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What Types Of Mortgage Loans Are Available?

By on November 11, 2013 in Mortgage Rates, Mortgage Videos

Types of Mortgage Rates Commonly Found

While the 2008 economic recession has triggered a lot of new regulation that has clamped down on questionable home lending, there is still a good array of loan types available to buy a house with. As a result, it helps to know the different categories commonly offered to understand the differences, benefits and drawbacks.

Fixed Home Loans

Fixed rate mortgages are the most traditional of home loans ever since the federal government became involved in pushing home-buying by backing banks and their lending. These loans come in 15, 20, and 30 year lengths and now even 40 years. However, regardless of the loan time length, the actual rate charged in interest stays the same, i.e. it is fixed. This provides predictability in payments over the duration of the loan and protects a homebuyer from changes in the lending markets that could drive interest rates up. That said, fixed loans tend to have higher rates than flexible loans.

Adjustable Rate Mortgages

No surprise, the adjustable rate mortgage, otherwise known as variable-rate mortgage or an ARM, is the opposite of the fixed loan. In the ARM loan, the rate fluctuates with the market, going up and down while the loan is outstanding. However, true ARMs aren’t quite so fluid. They usually come with a teaser period of the first five years, with an artificially low interest rate. Then the loan is allowed to float with the market based on a specific market index. In many cases the rate usually goes higher than the teaser period as well as higher than a fixed rate. So, while ARMs may be good for a short-period purchase such as an investment, they can financially bite if used for long-term financing.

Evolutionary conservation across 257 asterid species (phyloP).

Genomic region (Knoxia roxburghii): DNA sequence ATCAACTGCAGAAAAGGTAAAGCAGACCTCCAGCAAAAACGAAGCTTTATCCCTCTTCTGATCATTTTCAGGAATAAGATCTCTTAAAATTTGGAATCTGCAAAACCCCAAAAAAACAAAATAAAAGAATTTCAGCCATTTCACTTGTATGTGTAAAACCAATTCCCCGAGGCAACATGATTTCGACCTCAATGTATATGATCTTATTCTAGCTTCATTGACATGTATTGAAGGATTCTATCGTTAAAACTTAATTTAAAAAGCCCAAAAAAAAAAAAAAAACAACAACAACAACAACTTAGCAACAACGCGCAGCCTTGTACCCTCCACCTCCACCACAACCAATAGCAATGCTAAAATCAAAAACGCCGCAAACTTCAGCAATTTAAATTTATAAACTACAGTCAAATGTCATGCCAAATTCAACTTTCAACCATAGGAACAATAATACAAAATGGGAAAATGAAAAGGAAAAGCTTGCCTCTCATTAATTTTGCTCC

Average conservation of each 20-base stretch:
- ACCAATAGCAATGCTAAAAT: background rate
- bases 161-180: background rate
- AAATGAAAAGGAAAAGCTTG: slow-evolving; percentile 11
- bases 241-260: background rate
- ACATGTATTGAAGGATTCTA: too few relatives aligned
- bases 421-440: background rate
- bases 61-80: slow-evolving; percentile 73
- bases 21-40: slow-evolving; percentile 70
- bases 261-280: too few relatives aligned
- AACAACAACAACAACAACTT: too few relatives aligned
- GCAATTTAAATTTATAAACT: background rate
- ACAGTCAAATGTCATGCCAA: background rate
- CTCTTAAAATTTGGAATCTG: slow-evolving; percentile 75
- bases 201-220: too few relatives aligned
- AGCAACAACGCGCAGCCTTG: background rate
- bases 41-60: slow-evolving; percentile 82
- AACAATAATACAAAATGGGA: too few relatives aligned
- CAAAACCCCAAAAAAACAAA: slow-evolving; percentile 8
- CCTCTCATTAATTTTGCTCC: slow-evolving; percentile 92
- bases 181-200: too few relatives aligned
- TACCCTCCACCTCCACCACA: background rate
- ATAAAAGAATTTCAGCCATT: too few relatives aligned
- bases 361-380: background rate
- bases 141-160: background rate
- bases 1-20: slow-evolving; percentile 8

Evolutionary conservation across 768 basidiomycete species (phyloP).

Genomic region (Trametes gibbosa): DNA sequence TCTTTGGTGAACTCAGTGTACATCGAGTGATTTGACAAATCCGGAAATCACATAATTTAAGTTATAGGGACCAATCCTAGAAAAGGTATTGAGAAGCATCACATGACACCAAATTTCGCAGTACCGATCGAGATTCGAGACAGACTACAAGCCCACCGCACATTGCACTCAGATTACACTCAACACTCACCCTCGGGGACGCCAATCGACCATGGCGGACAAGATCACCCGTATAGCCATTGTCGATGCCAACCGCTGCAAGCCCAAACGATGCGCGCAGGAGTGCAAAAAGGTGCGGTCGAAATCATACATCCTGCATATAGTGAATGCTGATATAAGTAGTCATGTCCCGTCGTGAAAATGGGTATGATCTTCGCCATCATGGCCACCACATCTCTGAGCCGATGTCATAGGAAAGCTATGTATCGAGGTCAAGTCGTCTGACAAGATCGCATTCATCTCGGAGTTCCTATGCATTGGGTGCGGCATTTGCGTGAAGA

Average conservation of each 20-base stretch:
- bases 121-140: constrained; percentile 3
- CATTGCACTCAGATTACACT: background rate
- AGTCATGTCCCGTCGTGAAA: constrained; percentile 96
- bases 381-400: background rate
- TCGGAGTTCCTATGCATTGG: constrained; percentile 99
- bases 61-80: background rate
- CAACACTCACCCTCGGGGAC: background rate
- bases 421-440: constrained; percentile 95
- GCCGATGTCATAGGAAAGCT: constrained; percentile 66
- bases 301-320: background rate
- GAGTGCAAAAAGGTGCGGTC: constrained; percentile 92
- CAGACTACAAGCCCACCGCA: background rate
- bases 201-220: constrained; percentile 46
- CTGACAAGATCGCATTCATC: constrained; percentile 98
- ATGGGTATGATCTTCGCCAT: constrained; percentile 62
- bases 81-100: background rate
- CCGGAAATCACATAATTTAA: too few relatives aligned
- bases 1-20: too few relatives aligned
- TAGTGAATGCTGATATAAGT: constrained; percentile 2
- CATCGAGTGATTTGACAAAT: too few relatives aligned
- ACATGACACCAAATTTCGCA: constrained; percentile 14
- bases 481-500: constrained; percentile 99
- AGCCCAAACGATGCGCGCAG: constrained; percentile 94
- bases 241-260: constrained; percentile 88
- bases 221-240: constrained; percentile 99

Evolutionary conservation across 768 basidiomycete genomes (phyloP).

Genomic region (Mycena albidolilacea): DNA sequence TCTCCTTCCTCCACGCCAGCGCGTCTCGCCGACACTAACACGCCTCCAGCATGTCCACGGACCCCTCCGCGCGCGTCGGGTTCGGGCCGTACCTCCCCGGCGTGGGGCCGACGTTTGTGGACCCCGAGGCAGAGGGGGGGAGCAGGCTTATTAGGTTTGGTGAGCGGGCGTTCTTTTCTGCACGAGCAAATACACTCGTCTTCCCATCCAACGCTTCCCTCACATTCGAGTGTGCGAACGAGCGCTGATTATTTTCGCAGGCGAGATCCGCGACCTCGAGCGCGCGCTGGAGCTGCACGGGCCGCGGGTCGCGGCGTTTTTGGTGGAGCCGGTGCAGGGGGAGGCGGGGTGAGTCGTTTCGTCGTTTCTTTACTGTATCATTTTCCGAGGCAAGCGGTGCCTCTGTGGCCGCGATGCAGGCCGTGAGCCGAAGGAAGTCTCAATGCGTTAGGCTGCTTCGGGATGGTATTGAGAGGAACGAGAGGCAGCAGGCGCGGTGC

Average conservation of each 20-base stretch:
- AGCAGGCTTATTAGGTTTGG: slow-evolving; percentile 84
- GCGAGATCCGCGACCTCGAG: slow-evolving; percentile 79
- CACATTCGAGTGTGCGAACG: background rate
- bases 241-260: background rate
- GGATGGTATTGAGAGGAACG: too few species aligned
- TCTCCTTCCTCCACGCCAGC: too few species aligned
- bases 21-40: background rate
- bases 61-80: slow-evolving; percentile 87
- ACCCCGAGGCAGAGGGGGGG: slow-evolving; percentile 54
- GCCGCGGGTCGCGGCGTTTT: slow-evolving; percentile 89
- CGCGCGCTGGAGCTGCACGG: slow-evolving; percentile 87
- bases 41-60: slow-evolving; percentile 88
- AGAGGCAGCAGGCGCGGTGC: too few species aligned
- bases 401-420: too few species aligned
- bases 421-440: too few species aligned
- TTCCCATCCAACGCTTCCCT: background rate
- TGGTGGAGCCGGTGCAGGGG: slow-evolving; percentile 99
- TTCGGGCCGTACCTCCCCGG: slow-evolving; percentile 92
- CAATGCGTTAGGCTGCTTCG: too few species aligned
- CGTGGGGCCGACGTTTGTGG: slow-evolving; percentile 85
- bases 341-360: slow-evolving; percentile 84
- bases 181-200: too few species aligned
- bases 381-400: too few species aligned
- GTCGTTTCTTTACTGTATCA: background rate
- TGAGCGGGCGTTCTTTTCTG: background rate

Government Home Loans

Federal Housing Administration loans and Veteran Administration’s loans are designed to provide assistance by the government for specific homebuyers. Lower income as well as military veterans can both take advantage of lower interest rate loans through these programs if they qualify. For borrowers in either category the specialized loans can provide lending otherwise denied elsewhere. However, these government programs are limited in how much of a home loan they can provide. There are other government programs, such as home loans for farmers or rural buyers, but the VA and FHA loans are the largest programs available.

Interest-Only Loans

Common prior to the 2008 recession, interest-only loans are frowned upon but they work for those who don’t want to spend more than necessary on a property investment. Only the interest is paid, and it can be fixed or variable. These are generally high risk loans and no equity is gained during the early loan, but they have an attraction for investors.

In Summary

Home loans work differently for different buyers, but in every case, people are best served understanding the differences first before committing to one.

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About the Author

About the Author: Jessica Lucas is the managing editor for Mortgage Home Base, a top real estate finance blog dedicated to helping borrowers and home buyers understand the home loan process. Follow Jessica on Google +, and share your comments here. .
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